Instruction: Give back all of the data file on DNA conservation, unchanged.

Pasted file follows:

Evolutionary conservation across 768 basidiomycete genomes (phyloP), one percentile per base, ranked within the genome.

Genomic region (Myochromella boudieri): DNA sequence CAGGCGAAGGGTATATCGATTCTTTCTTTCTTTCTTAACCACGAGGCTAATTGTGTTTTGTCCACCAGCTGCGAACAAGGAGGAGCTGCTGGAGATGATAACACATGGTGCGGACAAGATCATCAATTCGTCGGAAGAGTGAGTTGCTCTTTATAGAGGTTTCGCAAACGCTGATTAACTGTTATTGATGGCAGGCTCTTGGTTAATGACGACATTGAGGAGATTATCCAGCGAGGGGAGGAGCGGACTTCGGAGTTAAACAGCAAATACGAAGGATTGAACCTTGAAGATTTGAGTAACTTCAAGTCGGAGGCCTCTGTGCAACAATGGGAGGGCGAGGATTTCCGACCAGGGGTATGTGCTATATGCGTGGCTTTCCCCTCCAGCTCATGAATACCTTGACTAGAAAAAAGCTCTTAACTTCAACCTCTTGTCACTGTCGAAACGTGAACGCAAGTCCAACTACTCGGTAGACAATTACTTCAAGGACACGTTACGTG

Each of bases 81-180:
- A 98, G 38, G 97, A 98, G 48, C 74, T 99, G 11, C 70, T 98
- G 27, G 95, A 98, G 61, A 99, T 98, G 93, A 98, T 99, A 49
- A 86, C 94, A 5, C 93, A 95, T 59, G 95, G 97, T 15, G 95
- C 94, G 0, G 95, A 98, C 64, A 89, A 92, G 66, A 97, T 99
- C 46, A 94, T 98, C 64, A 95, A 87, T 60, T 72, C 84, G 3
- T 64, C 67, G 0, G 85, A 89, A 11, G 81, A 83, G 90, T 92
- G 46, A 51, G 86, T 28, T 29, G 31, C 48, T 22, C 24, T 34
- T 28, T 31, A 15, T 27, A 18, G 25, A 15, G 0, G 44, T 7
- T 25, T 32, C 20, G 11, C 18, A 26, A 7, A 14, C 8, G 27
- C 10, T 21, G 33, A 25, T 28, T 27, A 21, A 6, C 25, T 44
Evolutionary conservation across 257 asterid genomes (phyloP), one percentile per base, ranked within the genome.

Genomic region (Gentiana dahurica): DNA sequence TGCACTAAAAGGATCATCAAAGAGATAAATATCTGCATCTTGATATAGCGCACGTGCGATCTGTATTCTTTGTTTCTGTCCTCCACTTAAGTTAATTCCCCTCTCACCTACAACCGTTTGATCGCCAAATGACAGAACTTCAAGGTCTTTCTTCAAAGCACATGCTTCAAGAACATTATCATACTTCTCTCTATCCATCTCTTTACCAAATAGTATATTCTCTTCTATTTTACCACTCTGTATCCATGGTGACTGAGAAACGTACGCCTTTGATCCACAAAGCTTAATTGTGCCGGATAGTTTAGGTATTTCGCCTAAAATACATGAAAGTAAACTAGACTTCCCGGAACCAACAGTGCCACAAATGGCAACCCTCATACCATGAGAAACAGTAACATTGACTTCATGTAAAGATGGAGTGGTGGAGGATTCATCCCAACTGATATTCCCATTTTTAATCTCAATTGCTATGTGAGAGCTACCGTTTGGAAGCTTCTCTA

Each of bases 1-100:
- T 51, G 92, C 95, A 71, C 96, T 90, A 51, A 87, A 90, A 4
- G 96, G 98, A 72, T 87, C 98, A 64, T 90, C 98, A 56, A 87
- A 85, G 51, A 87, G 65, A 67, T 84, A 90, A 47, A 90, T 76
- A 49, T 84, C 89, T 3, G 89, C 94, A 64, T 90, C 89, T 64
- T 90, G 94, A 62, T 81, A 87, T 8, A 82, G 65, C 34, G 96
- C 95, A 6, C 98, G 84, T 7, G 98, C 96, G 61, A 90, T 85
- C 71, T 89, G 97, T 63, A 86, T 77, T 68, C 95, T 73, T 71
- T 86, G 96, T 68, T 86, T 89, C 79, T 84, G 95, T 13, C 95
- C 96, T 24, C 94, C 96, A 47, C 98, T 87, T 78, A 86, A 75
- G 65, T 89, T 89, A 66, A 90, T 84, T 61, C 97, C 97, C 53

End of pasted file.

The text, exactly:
Evolutionary conservation across 768 basidiomycete genomes (phyloP), one percentile per base, ranked within the genome.

Genomic region (Myochromella boudieri): DNA sequence CAGGCGAAGGGTATATCGATTCTTTCTTTCTTTCTTAACCACGAGGCTAATTGTGTTTTGTCCACCAGCTGCGAACAAGGAGGAGCTGCTGGAGATGATAACACATGGTGCGGACAAGATCATCAATTCGTCGGAAGAGTGAGTTGCTCTTTATAGAGGTTTCGCAAACGCTGATTAACTGTTATTGATGGCAGGCTCTTGGTTAATGACGACATTGAGGAGATTATCCAGCGAGGGGAGGAGCGGACTTCGGAGTTAAACAGCAAATACGAAGGATTGAACCTTGAAGATTTGAGTAACTTCAAGTCGGAGGCCTCTGTGCAACAATGGGAGGGCGAGGATTTCCGACCAGGGGTATGTGCTATATGCGTGGCTTTCCCCTCCAGCTCATGAATACCTTGACTAGAAAAAAGCTCTTAACTTCAACCTCTTGTCACTGTCGAAACGTGAACGCAAGTCCAACTACTCGGTAGACAATTACTTCAAGGACACGTTACGTG

Each of bases 81-180:
- A 98, G 38, G 97, A 98, G 48, C 74, T 99, G 11, C 70, T 98
- G 27, G 95, A 98, G 61, A 99, T 98, G 93, A 98, T 99, A 49
- A 86, C 94, A 5, C 93, A 95, T 59, G 95, G 97, T 15, G 95
- C 94, G 0, G 95, A 98, C 64, A 89, A 92, G 66, A 97, T 99
- C 46, A 94, T 98, C 64, A 95, A 87, T 60, T 72, C 84, G 3
- T 64, C 67, G 0, G 85, A 89, A 11, G 81, A 83, G 90, T 92
- G 46, A 51, G 86, T 28, T 29, G 31, C 48, T 22, C 24, T 34
- T 28, T 31, A 15, T 27, A 18, G 25, A 15, G 0, G 44, T 7
- T 25, T 32, C 20, G 11, C 18, A 26, A 7, A 14, C 8, G 27
- C 10, T 21, G 33, A 25, T 28, T 27, A 21, A 6, C 25, T 44
Evolutionary conservation across 257 asterid genomes (phyloP), one percentile per base, ranked within the genome.

Genomic region (Gentiana dahurica): DNA sequence TGCACTAAAAGGATCATCAAAGAGATAAATATCTGCATCTTGATATAGCGCACGTGCGATCTGTATTCTTTGTTTCTGTCCTCCACTTAAGTTAATTCCCCTCTCACCTACAACCGTTTGATCGCCAAATGACAGAACTTCAAGGTCTTTCTTCAAAGCACATGCTTCAAGAACATTATCATACTTCTCTCTATCCATCTCTTTACCAAATAGTATATTCTCTTCTATTTTACCACTCTGTATCCATGGTGACTGAGAAACGTACGCCTTTGATCCACAAAGCTTAATTGTGCCGGATAGTTTAGGTATTTCGCCTAAAATACATGAAAGTAAACTAGACTTCCCGGAACCAACAGTGCCACAAATGGCAACCCTCATACCATGAGAAACAGTAACATTGACTTCATGTAAAGATGGAGTGGTGGAGGATTCATCCCAACTGATATTCCCATTTTTAATCTCAATTGCTATGTGAGAGCTACCGTTTGGAAGCTTCTCTA

Each of bases 1-100:
- T 51, G 92, C 95, A 71, C 96, T 90, A 51, A 87, A 90, A 4
- G 96, G 98, A 72, T 87, C 98, A 64, T 90, C 98, A 56, A 87
- A 85, G 51, A 87, G 65, A 67, T 84, A 90, A 47, A 90, T 76
- A 49, T 84, C 89, T 3, G 89, C 94, A 64, T 90, C 89, T 64
- T 90, G 94, A 62, T 81, A 87, T 8, A 82, G 65, C 34, G 96
- C 95, A 6, C 98, G 84, T 7, G 98, C 96, G 61, A 90, T 85
- C 71, T 89, G 97, T 63, A 86, T 77, T 68, C 95, T 73, T 71
- T 86, G 96, T 68, T 86, T 89, C 79, T 84, G 95, T 13, C 95
- C 96, T 24, C 94, C 96, A 47, C 98, T 87, T 78, A 86, A 75
- G 65, T 89, T 89, A 66, A 90, T 84, T 61, C 97, C 97, C 53